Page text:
By Ryan Felton
U.S. auto-industry sales, beaten down through much of the pandemic, are starting to rebound as buyers see something they haven’t in a long time: more cars and trucks on dealership lots.
In a reversal from last year, many car companies reported higher U.S. sales in the first quarter, with some manufacturers, such as General Motors Co. GM -0.39%decrease; red down pointing triangle and Hyundai Motor Co., HYMLY 0.00%increase; green up pointing triangle posting double-digit gains.
Inventory levels, which had been constrained in recent years due to supply-chain snarls, are rising and helping to lift sales as dealers work to satisfy the pent-up demand that has accumulated.
Industry wide, U.S. auto sales are expected to hit 3.5 million for the first three months of this year, a 6% rise over the previous first-quarter period, according to estimates provided by J.D. Power, an industry research firm.
The quarterly increase in new-car sales follows a difficult year in 2022, when the auto industry as a whole posted its worst annual performance in more than a decade.
The dismal results were largely driven by continuing supply-chain problems and difficulties keeping factories running flat out, leaving dealers with little to sell and consumers paying top dollar to secure what was available.
The industry also is rebounding from a troubled start to 2022, when Russia’s invasion of Ukraine sparked troubles across the auto-industry supply chain and a scarcity of computer chips wreaked havoc on companies’ ability to build vehicles.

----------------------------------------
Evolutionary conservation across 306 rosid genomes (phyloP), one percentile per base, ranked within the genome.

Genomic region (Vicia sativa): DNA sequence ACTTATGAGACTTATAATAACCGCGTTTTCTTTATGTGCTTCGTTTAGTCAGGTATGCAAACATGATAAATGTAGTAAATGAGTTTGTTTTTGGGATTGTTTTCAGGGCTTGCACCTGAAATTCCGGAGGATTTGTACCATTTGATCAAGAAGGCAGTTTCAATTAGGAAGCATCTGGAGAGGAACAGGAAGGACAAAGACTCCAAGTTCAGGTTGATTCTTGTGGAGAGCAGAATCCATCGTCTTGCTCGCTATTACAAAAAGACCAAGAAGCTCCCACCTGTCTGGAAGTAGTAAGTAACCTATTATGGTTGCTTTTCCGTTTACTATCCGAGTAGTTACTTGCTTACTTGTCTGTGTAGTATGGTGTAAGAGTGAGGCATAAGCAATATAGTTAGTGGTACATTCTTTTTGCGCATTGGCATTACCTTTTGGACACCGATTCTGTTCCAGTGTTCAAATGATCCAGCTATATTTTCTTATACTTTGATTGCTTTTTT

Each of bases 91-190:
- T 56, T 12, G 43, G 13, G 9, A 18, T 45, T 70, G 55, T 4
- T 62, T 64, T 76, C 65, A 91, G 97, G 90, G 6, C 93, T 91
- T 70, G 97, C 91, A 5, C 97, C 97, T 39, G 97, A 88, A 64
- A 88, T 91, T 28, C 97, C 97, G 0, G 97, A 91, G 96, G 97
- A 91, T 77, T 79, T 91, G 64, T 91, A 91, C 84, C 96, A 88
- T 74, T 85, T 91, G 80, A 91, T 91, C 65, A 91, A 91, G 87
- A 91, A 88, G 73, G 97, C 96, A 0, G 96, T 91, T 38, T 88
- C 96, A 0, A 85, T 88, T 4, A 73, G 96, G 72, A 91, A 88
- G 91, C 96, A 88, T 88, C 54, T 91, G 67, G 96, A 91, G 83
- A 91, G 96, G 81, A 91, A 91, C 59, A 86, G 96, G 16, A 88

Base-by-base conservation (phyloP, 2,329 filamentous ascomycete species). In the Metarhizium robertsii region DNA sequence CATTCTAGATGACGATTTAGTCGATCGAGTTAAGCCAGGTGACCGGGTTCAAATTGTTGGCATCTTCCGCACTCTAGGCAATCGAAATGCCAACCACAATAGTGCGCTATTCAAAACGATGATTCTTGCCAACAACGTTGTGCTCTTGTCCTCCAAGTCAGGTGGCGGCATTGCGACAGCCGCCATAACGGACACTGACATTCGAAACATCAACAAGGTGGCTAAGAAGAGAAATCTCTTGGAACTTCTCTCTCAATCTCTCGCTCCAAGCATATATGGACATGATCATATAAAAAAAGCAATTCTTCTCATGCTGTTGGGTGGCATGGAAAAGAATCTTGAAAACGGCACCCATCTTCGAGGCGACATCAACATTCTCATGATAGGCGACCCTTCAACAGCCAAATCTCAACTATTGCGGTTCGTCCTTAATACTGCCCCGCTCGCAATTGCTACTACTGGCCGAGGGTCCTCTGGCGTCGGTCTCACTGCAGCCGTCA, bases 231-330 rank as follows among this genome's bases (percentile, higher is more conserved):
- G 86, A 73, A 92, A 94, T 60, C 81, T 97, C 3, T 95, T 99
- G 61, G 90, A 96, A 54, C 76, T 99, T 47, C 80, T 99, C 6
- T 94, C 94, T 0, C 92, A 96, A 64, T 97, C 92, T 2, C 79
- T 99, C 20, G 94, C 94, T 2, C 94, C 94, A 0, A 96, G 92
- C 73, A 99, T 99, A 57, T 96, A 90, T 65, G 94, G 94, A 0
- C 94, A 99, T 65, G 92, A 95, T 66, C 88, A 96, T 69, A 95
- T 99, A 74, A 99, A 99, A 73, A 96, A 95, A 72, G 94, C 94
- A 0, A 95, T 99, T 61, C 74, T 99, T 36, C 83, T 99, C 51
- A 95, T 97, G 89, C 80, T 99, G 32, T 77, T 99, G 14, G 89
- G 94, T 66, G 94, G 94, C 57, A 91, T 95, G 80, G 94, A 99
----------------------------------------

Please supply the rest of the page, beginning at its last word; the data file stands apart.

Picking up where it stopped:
GM said its U.S. sales jumped nearly 17.6 percent in the first quarter, helped along by strong pickup-truck demand and an increase in sales to fleet customers.
Hyundai reported a 16 percent increase in its U.S. sales for the January-to-March period, attributing the rise in part to higher demand for its fully electric and hybrid models.
Some car companies, however, are still confronting challenges, a sign that the year ahead could be a bumpy one.
Stellantis STLA -0.62%decrease; red down pointing triangle NV, the owner of Jeep, Ram, Chrysler and other automotive brands, said its U.S. sales dropped 9 percent in the first quarter. Toyota Motor Corp. TM 0.45%increase; green up pointing triangle also reported a nearly 9% decline for the period, attributing the decrease to continued supply-chain troubles and tight inventory.
Jack Hollis, Toyota Motor’s North American sales chief, said last week he expected the period to be slow but sales would pick up again in the back half of the year.
“Our situation is improving,” he said. “The problem is our dealerships are just selling them faster than we’re producing them.”
Auto executives have said that some of those supply-side obstacles have been easing, particularly on semiconductors, with factory production schedules becoming more stabilized.
Overall, the available stock at dealerships and in transit was 1.85 million units at the end of March, up roughly 50% from at the month’s end a year ago, according to Wards Intelligence, an industry data-analytics firm.
That figure, however, is still well below the historic norm, and dealers expect it could be a while before availability fully returns because many vehicles that hit lots are already pre-ordered.
“We are really starting to see some positive inroads, and the inventory is definitely improving,” said Judy Wheeler, Nissan’s vice president of U.S. sales.